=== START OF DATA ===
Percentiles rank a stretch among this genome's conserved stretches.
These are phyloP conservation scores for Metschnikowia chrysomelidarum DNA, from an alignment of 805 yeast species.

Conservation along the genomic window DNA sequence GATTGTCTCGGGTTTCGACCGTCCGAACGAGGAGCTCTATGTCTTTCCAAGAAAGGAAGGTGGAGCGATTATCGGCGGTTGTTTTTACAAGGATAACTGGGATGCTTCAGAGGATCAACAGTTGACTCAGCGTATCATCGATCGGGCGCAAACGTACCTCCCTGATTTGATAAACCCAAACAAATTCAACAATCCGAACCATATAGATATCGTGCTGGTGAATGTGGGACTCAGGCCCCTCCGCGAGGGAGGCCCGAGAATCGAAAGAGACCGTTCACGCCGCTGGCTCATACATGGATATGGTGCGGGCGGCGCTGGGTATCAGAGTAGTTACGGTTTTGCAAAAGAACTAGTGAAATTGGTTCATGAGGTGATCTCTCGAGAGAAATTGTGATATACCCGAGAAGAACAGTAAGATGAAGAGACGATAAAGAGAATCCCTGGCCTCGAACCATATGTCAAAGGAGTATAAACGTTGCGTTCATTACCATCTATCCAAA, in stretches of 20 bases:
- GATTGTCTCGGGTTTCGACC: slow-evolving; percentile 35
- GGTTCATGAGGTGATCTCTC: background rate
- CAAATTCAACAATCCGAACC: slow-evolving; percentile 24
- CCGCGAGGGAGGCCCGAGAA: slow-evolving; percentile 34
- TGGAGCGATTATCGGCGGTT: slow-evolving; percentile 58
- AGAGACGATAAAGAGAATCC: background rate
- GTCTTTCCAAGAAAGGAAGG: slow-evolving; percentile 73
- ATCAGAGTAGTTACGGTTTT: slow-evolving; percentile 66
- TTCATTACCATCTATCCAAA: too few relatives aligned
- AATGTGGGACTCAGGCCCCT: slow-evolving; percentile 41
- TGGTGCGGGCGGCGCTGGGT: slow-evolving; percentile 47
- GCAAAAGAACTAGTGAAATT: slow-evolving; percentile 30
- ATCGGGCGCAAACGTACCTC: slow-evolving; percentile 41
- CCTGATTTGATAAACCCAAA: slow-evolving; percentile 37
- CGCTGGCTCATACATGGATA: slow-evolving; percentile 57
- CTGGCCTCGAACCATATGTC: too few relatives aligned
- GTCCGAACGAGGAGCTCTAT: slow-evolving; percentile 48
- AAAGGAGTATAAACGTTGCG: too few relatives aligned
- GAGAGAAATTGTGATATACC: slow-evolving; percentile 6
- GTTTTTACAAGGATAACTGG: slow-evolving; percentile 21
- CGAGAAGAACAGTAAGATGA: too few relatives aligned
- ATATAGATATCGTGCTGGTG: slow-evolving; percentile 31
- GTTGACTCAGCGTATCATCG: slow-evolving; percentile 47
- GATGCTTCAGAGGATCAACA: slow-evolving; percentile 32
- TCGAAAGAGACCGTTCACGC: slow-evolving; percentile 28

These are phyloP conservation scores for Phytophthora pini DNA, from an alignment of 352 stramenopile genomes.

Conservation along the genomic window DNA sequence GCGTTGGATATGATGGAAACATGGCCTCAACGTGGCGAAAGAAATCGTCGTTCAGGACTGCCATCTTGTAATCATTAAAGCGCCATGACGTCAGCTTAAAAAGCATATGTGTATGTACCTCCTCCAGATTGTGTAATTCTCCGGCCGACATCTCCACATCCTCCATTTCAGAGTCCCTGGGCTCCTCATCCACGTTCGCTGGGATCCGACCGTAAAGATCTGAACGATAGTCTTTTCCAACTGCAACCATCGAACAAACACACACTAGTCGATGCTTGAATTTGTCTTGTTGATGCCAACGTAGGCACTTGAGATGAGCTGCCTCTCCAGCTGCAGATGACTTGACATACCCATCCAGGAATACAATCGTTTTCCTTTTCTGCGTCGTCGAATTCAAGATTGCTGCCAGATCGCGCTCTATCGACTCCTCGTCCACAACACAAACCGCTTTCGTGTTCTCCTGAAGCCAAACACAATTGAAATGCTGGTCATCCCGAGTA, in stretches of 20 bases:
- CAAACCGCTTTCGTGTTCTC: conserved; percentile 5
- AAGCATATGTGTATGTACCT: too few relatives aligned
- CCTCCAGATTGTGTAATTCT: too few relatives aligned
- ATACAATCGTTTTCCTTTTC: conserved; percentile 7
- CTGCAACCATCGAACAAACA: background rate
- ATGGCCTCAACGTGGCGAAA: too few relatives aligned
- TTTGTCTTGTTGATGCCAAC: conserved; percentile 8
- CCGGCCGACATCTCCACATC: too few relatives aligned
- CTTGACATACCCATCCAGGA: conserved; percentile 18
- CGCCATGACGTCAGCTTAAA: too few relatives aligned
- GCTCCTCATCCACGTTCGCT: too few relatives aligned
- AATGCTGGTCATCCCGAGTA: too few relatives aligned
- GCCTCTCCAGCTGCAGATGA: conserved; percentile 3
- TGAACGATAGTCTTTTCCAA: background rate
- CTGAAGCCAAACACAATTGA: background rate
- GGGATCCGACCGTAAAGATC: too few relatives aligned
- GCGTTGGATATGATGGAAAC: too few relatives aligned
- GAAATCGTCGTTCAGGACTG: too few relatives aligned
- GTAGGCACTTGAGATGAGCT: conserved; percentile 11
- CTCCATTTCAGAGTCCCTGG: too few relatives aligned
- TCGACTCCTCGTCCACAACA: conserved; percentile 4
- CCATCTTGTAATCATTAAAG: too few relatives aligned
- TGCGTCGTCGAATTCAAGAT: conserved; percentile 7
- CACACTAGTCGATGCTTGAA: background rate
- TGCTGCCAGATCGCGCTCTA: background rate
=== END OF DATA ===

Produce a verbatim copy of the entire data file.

Percentiles rank a stretch among this genome's conserved stretches.
These are phyloP conservation scores for Metschnikowia chrysomelidarum DNA, from an alignment of 805 yeast species.

Conservation along the genomic window DNA sequence GATTGTCTCGGGTTTCGACCGTCCGAACGAGGAGCTCTATGTCTTTCCAAGAAAGGAAGGTGGAGCGATTATCGGCGGTTGTTTTTACAAGGATAACTGGGATGCTTCAGAGGATCAACAGTTGACTCAGCGTATCATCGATCGGGCGCAAACGTACCTCCCTGATTTGATAAACCCAAACAAATTCAACAATCCGAACCATATAGATATCGTGCTGGTGAATGTGGGACTCAGGCCCCTCCGCGAGGGAGGCCCGAGAATCGAAAGAGACCGTTCACGCCGCTGGCTCATACATGGATATGGTGCGGGCGGCGCTGGGTATCAGAGTAGTTACGGTTTTGCAAAAGAACTAGTGAAATTGGTTCATGAGGTGATCTCTCGAGAGAAATTGTGATATACCCGAGAAGAACAGTAAGATGAAGAGACGATAAAGAGAATCCCTGGCCTCGAACCATATGTCAAAGGAGTATAAACGTTGCGTTCATTACCATCTATCCAAA, in stretches of 20 bases:
- GATTGTCTCGGGTTTCGACC: slow-evolving; percentile 35
- GGTTCATGAGGTGATCTCTC: background rate
- CAAATTCAACAATCCGAACC: slow-evolving; percentile 24
- CCGCGAGGGAGGCCCGAGAA: slow-evolving; percentile 34
- TGGAGCGATTATCGGCGGTT: slow-evolving; percentile 58
- AGAGACGATAAAGAGAATCC: background rate
- GTCTTTCCAAGAAAGGAAGG: slow-evolving; percentile 73
- ATCAGAGTAGTTACGGTTTT: slow-evolving; percentile 66
- TTCATTACCATCTATCCAAA: too few relatives aligned
- AATGTGGGACTCAGGCCCCT: slow-evolving; percentile 41
- TGGTGCGGGCGGCGCTGGGT: slow-evolving; percentile 47
- GCAAAAGAACTAGTGAAATT: slow-evolving; percentile 30
- ATCGGGCGCAAACGTACCTC: slow-evolving; percentile 41
- CCTGATTTGATAAACCCAAA: slow-evolving; percentile 37
- CGCTGGCTCATACATGGATA: slow-evolving; percentile 57
- CTGGCCTCGAACCATATGTC: too few relatives aligned
- GTCCGAACGAGGAGCTCTAT: slow-evolving; percentile 48
- AAAGGAGTATAAACGTTGCG: too few relatives aligned
- GAGAGAAATTGTGATATACC: slow-evolving; percentile 6
- GTTTTTACAAGGATAACTGG: slow-evolving; percentile 21
- CGAGAAGAACAGTAAGATGA: too few relatives aligned
- ATATAGATATCGTGCTGGTG: slow-evolving; percentile 31
- GTTGACTCAGCGTATCATCG: slow-evolving; percentile 47
- GATGCTTCAGAGGATCAACA: slow-evolving; percentile 32
- TCGAAAGAGACCGTTCACGC: slow-evolving; percentile 28

These are phyloP conservation scores for Phytophthora pini DNA, from an alignment of 352 stramenopile genomes.

Conservation along the genomic window DNA sequence GCGTTGGATATGATGGAAACATGGCCTCAACGTGGCGAAAGAAATCGTCGTTCAGGACTGCCATCTTGTAATCATTAAAGCGCCATGACGTCAGCTTAAAAAGCATATGTGTATGTACCTCCTCCAGATTGTGTAATTCTCCGGCCGACATCTCCACATCCTCCATTTCAGAGTCCCTGGGCTCCTCATCCACGTTCGCTGGGATCCGACCGTAAAGATCTGAACGATAGTCTTTTCCAACTGCAACCATCGAACAAACACACACTAGTCGATGCTTGAATTTGTCTTGTTGATGCCAACGTAGGCACTTGAGATGAGCTGCCTCTCCAGCTGCAGATGACTTGACATACCCATCCAGGAATACAATCGTTTTCCTTTTCTGCGTCGTCGAATTCAAGATTGCTGCCAGATCGCGCTCTATCGACTCCTCGTCCACAACACAAACCGCTTTCGTGTTCTCCTGAAGCCAAACACAATTGAAATGCTGGTCATCCCGAGTA, in stretches of 20 bases:
- CAAACCGCTTTCGTGTTCTC: conserved; percentile 5
- AAGCATATGTGTATGTACCT: too few relatives aligned
- CCTCCAGATTGTGTAATTCT: too few relatives aligned
- ATACAATCGTTTTCCTTTTC: conserved; percentile 7
- CTGCAACCATCGAACAAACA: background rate
- ATGGCCTCAACGTGGCGAAA: too few relatives aligned
- TTTGTCTTGTTGATGCCAAC: conserved; percentile 8
- CCGGCCGACATCTCCACATC: too few relatives aligned
- CTTGACATACCCATCCAGGA: conserved; percentile 18
- CGCCATGACGTCAGCTTAAA: too few relatives aligned
- GCTCCTCATCCACGTTCGCT: too few relatives aligned
- AATGCTGGTCATCCCGAGTA: too few relatives aligned
- GCCTCTCCAGCTGCAGATGA: conserved; percentile 3
- TGAACGATAGTCTTTTCCAA: background rate
- CTGAAGCCAAACACAATTGA: background rate
- GGGATCCGACCGTAAAGATC: too few relatives aligned
- GCGTTGGATATGATGGAAAC: too few relatives aligned
- GAAATCGTCGTTCAGGACTG: too few relatives aligned
- GTAGGCACTTGAGATGAGCT: conserved; percentile 11
- CTCCATTTCAGAGTCCCTGG: too few relatives aligned
- TCGACTCCTCGTCCACAACA: conserved; percentile 4
- CCATCTTGTAATCATTAAAG: too few relatives aligned
- TGCGTCGTCGAATTCAAGAT: conserved; percentile 7
- CACACTAGTCGATGCTTGAA: background rate
- TGCTGCCAGATCGCGCTCTA: background rate